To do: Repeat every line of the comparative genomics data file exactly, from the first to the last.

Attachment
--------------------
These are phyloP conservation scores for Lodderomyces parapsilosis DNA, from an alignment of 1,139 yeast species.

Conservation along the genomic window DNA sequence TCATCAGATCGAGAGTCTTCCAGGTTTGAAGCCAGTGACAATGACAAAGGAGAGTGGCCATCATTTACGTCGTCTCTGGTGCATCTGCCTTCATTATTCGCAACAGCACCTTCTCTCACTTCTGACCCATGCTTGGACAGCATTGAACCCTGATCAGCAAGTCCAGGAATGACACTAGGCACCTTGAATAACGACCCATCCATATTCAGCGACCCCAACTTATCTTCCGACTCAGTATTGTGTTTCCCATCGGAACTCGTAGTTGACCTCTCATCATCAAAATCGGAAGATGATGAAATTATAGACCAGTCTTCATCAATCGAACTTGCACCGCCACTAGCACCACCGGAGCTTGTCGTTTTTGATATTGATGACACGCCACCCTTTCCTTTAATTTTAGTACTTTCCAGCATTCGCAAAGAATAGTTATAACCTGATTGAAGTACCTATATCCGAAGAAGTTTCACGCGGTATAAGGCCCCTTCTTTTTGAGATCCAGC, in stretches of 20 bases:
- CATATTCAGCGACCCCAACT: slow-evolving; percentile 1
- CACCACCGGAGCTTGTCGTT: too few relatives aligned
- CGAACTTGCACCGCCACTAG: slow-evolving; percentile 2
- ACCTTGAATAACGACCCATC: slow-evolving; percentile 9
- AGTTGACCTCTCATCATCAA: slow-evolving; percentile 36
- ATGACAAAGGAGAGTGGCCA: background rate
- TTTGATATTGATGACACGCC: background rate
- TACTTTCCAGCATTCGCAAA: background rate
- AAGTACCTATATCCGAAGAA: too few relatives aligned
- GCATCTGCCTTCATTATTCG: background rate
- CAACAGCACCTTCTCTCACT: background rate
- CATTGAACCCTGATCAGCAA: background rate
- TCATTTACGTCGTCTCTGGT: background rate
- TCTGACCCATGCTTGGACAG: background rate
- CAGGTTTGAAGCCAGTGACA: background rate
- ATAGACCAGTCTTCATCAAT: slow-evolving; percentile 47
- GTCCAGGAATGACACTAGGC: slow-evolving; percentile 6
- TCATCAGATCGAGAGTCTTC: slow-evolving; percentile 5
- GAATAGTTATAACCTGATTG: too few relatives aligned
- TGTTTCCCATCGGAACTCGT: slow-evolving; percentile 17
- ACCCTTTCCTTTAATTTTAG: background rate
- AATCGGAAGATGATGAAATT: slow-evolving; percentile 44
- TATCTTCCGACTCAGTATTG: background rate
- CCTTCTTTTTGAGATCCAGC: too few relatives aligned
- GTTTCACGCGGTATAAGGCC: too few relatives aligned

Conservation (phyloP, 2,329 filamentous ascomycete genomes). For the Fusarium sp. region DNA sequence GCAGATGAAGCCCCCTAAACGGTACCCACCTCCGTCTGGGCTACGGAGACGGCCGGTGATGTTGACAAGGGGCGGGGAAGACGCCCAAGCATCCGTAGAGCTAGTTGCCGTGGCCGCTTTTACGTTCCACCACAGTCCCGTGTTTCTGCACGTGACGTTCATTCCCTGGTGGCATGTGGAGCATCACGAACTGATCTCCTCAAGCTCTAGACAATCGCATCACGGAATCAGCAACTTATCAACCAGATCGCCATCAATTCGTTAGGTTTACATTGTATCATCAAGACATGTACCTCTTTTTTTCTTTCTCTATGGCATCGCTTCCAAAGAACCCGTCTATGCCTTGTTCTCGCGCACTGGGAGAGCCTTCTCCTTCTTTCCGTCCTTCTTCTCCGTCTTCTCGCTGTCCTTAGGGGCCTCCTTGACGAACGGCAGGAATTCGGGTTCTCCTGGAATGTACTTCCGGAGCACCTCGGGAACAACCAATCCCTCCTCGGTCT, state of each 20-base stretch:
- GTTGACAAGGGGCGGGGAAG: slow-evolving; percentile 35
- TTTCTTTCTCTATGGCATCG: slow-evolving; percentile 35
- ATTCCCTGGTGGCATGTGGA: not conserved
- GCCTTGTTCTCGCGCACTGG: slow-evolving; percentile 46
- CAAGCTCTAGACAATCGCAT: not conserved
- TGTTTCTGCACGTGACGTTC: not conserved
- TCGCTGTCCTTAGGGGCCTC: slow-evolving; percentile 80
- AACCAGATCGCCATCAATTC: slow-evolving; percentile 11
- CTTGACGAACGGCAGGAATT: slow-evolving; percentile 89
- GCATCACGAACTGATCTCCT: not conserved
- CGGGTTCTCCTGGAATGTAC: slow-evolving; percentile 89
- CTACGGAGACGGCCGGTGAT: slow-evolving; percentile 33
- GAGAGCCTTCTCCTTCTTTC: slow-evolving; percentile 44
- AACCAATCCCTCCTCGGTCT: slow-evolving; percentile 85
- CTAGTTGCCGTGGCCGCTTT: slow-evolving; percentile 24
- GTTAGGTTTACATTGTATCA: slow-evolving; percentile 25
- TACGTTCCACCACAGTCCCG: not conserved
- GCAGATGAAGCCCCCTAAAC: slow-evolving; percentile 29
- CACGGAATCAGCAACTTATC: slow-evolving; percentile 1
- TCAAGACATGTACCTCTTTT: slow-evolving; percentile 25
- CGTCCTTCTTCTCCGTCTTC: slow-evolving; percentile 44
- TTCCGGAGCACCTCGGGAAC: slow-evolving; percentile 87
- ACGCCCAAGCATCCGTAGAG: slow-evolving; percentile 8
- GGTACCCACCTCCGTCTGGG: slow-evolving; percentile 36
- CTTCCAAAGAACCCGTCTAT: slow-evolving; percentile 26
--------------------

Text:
These are phyloP conservation scores for Lodderomyces parapsilosis DNA, from an alignment of 1,139 yeast species.

Conservation along the genomic window DNA sequence TCATCAGATCGAGAGTCTTCCAGGTTTGAAGCCAGTGACAATGACAAAGGAGAGTGGCCATCATTTACGTCGTCTCTGGTGCATCTGCCTTCATTATTCGCAACAGCACCTTCTCTCACTTCTGACCCATGCTTGGACAGCATTGAACCCTGATCAGCAAGTCCAGGAATGACACTAGGCACCTTGAATAACGACCCATCCATATTCAGCGACCCCAACTTATCTTCCGACTCAGTATTGTGTTTCCCATCGGAACTCGTAGTTGACCTCTCATCATCAAAATCGGAAGATGATGAAATTATAGACCAGTCTTCATCAATCGAACTTGCACCGCCACTAGCACCACCGGAGCTTGTCGTTTTTGATATTGATGACACGCCACCCTTTCCTTTAATTTTAGTACTTTCCAGCATTCGCAAAGAATAGTTATAACCTGATTGAAGTACCTATATCCGAAGAAGTTTCACGCGGTATAAGGCCCCTTCTTTTTGAGATCCAGC, in stretches of 20 bases:
- CATATTCAGCGACCCCAACT: slow-evolving; percentile 1
- CACCACCGGAGCTTGTCGTT: too few relatives aligned
- CGAACTTGCACCGCCACTAG: slow-evolving; percentile 2
- ACCTTGAATAACGACCCATC: slow-evolving; percentile 9
- AGTTGACCTCTCATCATCAA: slow-evolving; percentile 36
- ATGACAAAGGAGAGTGGCCA: background rate
- TTTGATATTGATGACACGCC: background rate
- TACTTTCCAGCATTCGCAAA: background rate
- AAGTACCTATATCCGAAGAA: too few relatives aligned
- GCATCTGCCTTCATTATTCG: background rate
- CAACAGCACCTTCTCTCACT: background rate
- CATTGAACCCTGATCAGCAA: background rate
- TCATTTACGTCGTCTCTGGT: background rate
- TCTGACCCATGCTTGGACAG: background rate
- CAGGTTTGAAGCCAGTGACA: background rate
- ATAGACCAGTCTTCATCAAT: slow-evolving; percentile 47
- GTCCAGGAATGACACTAGGC: slow-evolving; percentile 6
- TCATCAGATCGAGAGTCTTC: slow-evolving; percentile 5
- GAATAGTTATAACCTGATTG: too few relatives aligned
- TGTTTCCCATCGGAACTCGT: slow-evolving; percentile 17
- ACCCTTTCCTTTAATTTTAG: background rate
- AATCGGAAGATGATGAAATT: slow-evolving; percentile 44
- TATCTTCCGACTCAGTATTG: background rate
- CCTTCTTTTTGAGATCCAGC: too few relatives aligned
- GTTTCACGCGGTATAAGGCC: too few relatives aligned

Conservation (phyloP, 2,329 filamentous ascomycete genomes). For the Fusarium sp. region DNA sequence GCAGATGAAGCCCCCTAAACGGTACCCACCTCCGTCTGGGCTACGGAGACGGCCGGTGATGTTGACAAGGGGCGGGGAAGACGCCCAAGCATCCGTAGAGCTAGTTGCCGTGGCCGCTTTTACGTTCCACCACAGTCCCGTGTTTCTGCACGTGACGTTCATTCCCTGGTGGCATGTGGAGCATCACGAACTGATCTCCTCAAGCTCTAGACAATCGCATCACGGAATCAGCAACTTATCAACCAGATCGCCATCAATTCGTTAGGTTTACATTGTATCATCAAGACATGTACCTCTTTTTTTCTTTCTCTATGGCATCGCTTCCAAAGAACCCGTCTATGCCTTGTTCTCGCGCACTGGGAGAGCCTTCTCCTTCTTTCCGTCCTTCTTCTCCGTCTTCTCGCTGTCCTTAGGGGCCTCCTTGACGAACGGCAGGAATTCGGGTTCTCCTGGAATGTACTTCCGGAGCACCTCGGGAACAACCAATCCCTCCTCGGTCT, state of each 20-base stretch:
- GTTGACAAGGGGCGGGGAAG: slow-evolving; percentile 35
- TTTCTTTCTCTATGGCATCG: slow-evolving; percentile 35
- ATTCCCTGGTGGCATGTGGA: not conserved
- GCCTTGTTCTCGCGCACTGG: slow-evolving; percentile 46
- CAAGCTCTAGACAATCGCAT: not conserved
- TGTTTCTGCACGTGACGTTC: not conserved
- TCGCTGTCCTTAGGGGCCTC: slow-evolving; percentile 80
- AACCAGATCGCCATCAATTC: slow-evolving; percentile 11
- CTTGACGAACGGCAGGAATT: slow-evolving; percentile 89
- GCATCACGAACTGATCTCCT: not conserved
- CGGGTTCTCCTGGAATGTAC: slow-evolving; percentile 89
- CTACGGAGACGGCCGGTGAT: slow-evolving; percentile 33
- GAGAGCCTTCTCCTTCTTTC: slow-evolving; percentile 44
- AACCAATCCCTCCTCGGTCT: slow-evolving; percentile 85
- CTAGTTGCCGTGGCCGCTTT: slow-evolving; percentile 24
- GTTAGGTTTACATTGTATCA: slow-evolving; percentile 25
- TACGTTCCACCACAGTCCCG: not conserved
- GCAGATGAAGCCCCCTAAAC: slow-evolving; percentile 29
- CACGGAATCAGCAACTTATC: slow-evolving; percentile 1
- TCAAGACATGTACCTCTTTT: slow-evolving; percentile 25
- CGTCCTTCTTCTCCGTCTTC: slow-evolving; percentile 44
- TTCCGGAGCACCTCGGGAAC: slow-evolving; percentile 87
- ACGCCCAAGCATCCGTAGAG: slow-evolving; percentile 8
- GGTACCCACCTCCGTCTGGG: slow-evolving; percentile 36
- CTTCCAAAGAACCCGTCTAT: slow-evolving; percentile 26